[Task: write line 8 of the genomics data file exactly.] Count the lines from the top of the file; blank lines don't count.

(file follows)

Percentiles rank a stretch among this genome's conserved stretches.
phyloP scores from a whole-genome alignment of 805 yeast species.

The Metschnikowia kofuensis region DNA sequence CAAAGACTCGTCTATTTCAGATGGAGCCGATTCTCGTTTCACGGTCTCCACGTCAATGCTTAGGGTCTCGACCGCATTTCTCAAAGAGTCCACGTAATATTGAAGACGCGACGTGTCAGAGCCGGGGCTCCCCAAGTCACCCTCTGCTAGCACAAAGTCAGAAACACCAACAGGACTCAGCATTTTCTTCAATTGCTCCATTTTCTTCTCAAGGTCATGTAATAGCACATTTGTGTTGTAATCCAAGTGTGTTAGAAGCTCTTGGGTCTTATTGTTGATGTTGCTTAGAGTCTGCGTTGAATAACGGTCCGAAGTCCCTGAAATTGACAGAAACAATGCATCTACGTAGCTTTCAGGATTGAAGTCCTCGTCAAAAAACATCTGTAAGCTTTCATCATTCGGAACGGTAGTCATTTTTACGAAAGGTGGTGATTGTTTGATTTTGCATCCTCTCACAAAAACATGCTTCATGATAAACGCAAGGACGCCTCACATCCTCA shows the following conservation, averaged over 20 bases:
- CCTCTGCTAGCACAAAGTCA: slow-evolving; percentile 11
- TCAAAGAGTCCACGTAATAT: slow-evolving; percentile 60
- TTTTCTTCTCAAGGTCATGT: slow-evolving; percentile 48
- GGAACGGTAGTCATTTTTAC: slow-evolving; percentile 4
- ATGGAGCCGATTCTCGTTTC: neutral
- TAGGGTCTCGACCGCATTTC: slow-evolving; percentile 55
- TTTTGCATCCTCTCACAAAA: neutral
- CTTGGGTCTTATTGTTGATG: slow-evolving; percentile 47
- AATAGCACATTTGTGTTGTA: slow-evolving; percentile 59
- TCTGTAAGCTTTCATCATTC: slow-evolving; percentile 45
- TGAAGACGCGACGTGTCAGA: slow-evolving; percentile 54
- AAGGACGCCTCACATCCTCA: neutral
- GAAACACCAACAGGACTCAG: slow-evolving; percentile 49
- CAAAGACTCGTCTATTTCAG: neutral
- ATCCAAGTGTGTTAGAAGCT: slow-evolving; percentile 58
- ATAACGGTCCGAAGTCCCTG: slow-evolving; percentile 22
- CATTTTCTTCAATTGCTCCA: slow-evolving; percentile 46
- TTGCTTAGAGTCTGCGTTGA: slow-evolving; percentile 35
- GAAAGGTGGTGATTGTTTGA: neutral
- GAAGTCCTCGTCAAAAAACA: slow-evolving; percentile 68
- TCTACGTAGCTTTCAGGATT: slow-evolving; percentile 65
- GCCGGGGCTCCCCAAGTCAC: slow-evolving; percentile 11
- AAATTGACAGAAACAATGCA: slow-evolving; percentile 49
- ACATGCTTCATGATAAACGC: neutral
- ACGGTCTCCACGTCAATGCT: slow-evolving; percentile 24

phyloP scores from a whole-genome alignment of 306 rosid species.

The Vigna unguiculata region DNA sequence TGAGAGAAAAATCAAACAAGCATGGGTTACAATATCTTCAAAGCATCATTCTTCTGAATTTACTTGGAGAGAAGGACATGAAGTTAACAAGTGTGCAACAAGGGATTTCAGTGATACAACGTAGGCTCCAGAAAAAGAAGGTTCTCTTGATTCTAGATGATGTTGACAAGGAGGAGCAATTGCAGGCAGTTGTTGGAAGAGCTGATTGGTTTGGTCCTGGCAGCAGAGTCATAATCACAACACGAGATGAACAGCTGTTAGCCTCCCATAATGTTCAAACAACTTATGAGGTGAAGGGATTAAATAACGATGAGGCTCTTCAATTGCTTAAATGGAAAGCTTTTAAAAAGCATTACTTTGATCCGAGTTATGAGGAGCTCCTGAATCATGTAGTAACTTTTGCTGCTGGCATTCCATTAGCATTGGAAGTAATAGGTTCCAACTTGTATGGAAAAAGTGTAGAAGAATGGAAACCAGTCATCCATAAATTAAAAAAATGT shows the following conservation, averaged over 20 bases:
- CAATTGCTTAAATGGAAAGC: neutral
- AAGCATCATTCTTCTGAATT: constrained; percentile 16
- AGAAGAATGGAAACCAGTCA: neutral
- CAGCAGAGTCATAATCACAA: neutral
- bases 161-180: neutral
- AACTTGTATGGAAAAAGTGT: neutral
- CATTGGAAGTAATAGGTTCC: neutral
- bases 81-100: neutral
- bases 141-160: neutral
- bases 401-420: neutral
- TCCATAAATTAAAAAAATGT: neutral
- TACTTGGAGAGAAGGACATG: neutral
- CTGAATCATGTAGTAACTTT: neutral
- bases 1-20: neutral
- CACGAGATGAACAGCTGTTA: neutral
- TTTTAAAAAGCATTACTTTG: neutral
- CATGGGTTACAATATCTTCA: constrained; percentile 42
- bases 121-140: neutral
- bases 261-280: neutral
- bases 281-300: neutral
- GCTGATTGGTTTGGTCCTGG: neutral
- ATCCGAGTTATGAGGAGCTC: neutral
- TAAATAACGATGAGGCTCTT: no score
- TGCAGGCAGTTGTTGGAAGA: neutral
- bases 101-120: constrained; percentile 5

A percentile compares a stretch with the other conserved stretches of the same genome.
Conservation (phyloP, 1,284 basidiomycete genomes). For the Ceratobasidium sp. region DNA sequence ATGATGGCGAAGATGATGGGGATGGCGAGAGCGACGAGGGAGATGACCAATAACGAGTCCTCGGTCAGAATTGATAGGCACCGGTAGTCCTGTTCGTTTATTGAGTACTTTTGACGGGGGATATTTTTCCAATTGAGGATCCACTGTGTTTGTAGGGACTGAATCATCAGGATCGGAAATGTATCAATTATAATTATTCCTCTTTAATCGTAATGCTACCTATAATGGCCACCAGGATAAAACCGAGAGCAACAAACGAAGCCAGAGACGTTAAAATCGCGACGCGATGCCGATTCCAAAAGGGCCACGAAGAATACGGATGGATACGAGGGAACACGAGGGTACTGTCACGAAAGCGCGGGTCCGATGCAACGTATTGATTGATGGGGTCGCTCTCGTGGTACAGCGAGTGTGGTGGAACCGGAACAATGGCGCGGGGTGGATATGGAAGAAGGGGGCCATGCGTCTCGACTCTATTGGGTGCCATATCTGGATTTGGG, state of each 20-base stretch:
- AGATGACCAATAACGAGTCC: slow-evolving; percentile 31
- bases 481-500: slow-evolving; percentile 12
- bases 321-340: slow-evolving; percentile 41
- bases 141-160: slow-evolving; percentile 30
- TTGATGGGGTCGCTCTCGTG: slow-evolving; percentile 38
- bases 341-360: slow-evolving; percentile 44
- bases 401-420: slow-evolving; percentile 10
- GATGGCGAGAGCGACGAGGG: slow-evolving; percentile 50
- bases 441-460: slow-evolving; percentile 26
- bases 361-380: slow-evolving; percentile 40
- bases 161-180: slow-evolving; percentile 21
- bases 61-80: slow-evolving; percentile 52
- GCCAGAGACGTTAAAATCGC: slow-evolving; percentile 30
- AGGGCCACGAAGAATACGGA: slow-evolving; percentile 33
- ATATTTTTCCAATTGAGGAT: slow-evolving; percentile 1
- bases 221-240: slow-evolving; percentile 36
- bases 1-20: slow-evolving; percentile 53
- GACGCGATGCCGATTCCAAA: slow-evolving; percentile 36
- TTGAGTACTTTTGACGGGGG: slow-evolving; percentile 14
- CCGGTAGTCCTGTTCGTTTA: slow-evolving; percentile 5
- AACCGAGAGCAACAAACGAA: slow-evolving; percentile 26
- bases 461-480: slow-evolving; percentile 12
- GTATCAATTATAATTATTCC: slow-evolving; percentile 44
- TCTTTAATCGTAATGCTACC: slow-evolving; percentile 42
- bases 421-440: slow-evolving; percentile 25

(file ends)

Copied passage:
- ATGGAGCCGATTCTCGTTTC: neutral